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Pink Poney
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Just went to play some 360, and was greeted by the infamous flashing red lights that denote a broken console. It's not really my console, but more the family's (I have my own 360 at college), and I'm sure they would like it fixed. Does anyone know about the process for packing up a broken 360, mailing it out, and getting it fixed?
 

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Ya'ver drink Brazilian bold from fkn dunkn donuts!
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You need to call the Microsoft service centre where you will be asked to give them some serial numbers located on the back of the 360 to confirm what the status of your warranty is and for them to put in a repair request. Once everything checks out and you give them your details, they will send you an email with a printable card on it for free shipping. Once you get that, place the xbox in a sturdy box (but not the one it comes in) and make sure that you bubble wrap it nice and good. Once firmly wrapped place the card they emailed you on the box and ship it off from your local post office. About two weeks later you should get your console back and hopefully it will work again. Be advised it can take some time for the phone call to take place. If you need the number, look in the manual which comes with the machine, or check the official xbox website for contact details.

Of note you will be asked to try several things to make sure that the box is warrant for a repair job, this includes what colour is on the power supply light (green if everything is correct, yellow something is wrong) and other things as well. If it comes down to it, they may ask you to send off the power supply as well in a seperate box.
 

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Heroes Might& Magic Champ
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You 'could' try to fix it first via the towel trick. Apparently doing that creates enough buildup of heat that it reseats the damaged solders between the chips and the motherboard.


A Cure for the Red Ring of Death?

The infamous Red Ring of Death (RRoD) has plagued Microsoft since the launch of the Xbox 360. The symptoms are pretty simple: you go to turn on your console and three of the four lights in a circle on your Xbox 360 turn red. I've personally had it happen to two consoles and every single one of my friends who has owned a 360 for longer than a year has had to send it in at least once. By no means is this the largest sample size, but it's a problem that impacts enough Xbox 360 owners for it to be a real issue.

While Microsoft has yet to publicly state the root cause of the problem, we finally have a Microsoft that's willing to admit that its consoles had an unacceptably high rate of failure in the field. The Microsoft solution was to extend all Xbox 360 warranties for the RRoD to 3 years, a solution that managed to help most users but not all.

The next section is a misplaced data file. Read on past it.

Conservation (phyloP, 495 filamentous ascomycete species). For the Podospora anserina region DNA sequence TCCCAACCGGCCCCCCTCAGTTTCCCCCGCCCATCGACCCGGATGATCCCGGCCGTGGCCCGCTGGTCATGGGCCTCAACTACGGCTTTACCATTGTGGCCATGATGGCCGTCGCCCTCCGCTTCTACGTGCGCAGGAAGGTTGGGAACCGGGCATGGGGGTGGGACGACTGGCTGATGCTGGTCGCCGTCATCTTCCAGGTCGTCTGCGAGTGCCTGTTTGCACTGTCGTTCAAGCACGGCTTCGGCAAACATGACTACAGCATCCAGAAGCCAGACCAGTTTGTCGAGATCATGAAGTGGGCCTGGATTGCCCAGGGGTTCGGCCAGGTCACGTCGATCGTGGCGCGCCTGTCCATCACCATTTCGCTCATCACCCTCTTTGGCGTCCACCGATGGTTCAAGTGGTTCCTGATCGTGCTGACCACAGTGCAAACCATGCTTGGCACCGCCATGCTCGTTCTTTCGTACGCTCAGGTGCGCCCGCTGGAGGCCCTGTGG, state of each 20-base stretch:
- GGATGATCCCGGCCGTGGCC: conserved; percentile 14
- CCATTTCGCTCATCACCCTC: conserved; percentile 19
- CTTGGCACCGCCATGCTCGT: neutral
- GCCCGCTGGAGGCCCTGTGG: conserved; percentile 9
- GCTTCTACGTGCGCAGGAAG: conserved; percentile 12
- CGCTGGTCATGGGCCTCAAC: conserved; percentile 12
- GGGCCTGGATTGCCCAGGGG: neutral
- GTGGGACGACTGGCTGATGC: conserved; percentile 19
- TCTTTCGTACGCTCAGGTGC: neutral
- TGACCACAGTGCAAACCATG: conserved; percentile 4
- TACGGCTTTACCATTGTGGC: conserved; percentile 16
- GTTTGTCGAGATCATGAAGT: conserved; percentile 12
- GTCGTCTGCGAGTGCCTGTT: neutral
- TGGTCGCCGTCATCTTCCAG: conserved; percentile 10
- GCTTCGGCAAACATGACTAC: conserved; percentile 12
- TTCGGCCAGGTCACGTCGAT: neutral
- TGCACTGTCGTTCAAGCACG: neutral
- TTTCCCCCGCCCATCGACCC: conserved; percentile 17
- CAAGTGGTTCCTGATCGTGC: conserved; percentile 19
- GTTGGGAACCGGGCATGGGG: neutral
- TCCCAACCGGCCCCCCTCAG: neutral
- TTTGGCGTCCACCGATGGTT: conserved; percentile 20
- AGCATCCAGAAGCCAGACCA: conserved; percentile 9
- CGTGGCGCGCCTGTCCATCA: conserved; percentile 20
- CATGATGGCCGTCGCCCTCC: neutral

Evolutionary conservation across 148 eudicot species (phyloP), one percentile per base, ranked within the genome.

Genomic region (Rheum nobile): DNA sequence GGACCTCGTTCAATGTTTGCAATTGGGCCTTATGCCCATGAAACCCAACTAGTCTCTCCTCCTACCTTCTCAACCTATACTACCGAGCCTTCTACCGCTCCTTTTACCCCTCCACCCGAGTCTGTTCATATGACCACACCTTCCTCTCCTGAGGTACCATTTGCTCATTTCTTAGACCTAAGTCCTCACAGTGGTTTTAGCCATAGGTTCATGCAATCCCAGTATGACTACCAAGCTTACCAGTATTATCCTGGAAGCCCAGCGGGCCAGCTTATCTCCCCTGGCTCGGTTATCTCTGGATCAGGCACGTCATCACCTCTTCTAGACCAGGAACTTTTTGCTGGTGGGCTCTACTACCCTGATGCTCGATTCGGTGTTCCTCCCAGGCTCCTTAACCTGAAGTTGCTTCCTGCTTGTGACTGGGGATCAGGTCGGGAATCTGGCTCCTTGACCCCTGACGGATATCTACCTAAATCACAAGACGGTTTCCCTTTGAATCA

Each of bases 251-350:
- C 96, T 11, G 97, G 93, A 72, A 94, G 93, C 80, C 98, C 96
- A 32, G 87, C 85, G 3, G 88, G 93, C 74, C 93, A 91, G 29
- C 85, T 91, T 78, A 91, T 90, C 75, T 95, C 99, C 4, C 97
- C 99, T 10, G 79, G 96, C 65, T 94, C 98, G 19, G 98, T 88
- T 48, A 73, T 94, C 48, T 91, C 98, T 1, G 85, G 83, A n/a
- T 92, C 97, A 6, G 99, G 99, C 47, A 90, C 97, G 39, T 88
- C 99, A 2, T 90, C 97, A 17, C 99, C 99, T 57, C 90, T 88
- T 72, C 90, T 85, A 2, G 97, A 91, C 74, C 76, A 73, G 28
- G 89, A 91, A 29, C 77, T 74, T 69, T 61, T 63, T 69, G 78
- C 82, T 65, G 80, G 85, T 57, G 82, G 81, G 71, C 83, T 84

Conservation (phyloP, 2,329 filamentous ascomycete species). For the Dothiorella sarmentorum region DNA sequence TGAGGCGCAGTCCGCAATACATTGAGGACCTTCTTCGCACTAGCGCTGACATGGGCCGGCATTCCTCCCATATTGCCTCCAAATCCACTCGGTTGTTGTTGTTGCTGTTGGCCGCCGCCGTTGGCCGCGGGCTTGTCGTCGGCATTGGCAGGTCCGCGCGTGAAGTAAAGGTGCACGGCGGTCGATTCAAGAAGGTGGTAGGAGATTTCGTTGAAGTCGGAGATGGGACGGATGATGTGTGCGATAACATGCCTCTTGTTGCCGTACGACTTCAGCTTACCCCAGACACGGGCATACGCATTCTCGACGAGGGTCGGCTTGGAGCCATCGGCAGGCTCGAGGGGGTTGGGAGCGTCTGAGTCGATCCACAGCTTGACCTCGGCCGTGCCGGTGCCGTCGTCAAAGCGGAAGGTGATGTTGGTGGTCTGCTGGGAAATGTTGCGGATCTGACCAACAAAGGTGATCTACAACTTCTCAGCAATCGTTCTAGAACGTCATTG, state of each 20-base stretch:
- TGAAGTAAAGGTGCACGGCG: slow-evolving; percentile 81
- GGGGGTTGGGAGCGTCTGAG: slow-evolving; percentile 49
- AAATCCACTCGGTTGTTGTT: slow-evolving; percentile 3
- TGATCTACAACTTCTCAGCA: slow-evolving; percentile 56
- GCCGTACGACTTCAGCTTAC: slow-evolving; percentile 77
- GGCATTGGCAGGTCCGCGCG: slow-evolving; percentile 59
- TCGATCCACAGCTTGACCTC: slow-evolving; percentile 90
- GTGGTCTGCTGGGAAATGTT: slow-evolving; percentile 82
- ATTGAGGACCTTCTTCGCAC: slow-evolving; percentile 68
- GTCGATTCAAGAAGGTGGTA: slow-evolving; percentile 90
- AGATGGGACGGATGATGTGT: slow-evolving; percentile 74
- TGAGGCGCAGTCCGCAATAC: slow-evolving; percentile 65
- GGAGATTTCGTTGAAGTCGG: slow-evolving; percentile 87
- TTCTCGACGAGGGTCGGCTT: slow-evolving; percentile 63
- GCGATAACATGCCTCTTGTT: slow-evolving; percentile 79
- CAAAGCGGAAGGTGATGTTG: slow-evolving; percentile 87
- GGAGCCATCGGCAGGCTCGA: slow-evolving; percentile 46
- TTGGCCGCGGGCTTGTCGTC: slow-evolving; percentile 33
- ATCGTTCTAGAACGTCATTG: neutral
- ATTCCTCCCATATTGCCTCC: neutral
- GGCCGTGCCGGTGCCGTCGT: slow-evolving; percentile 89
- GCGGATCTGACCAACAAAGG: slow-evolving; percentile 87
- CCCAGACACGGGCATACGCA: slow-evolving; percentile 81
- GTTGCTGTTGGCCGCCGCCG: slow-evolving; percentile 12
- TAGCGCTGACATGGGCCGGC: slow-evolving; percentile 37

No one ever got to the bottom of what caused the RRoD. Many suspected that it was the lead-free solder balls between the CPU and/or GPU and the motherboard losing contact. The clamps that Microsoft used to attach the heatsinks to the CPU and GPU put a lot of pressure on the chips; it's possible that the combination of the lead-free solder, a lot of heat from the GPU, inadequate cooling and the heatsink clamps resulted in the RRoD. The CPU and/or GPU would get very hot, the solder would either begin to melt or otherwise dislodge, resulting in a bad connection and an irrecoverable failure. That's where the infamous "towel trick" came into play, wrap your console in a towel so its internals heat up a lot and potentially reseat the misbehaving solder balls.

AnandTech: Jasper Is Here: A Look at the New Xbox 360




On i guess this is only a temporary trick that works from 4-5 days to 2 weeks, then i guess you have to do it all over again. Can't be good for the systems overall life though.
 

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Premium Member
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PCXL-Fan the towel trick can do a lot more harm than good.
 

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Site Owner
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Itll give you rrod a lot faster, thats for sure
 

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Pink Poney
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Discussion Starter #6
hah, thanks for the tip, but i think i'll just send it away and let it get repaired for free. Besides, a broken 360 gives me an excuse to bring all the games back to college with me where a working 360 waits :lol:
 

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if you box is less then a year old send it off tho get fixed for free, my box came back with new dvd drive and seemed to be running alot cooler {they must of put that silicon heat paste stuff all over the mobo} M$ make shift way of stopping your mobo from flexing

it took 15 working days and you get one month xbox live card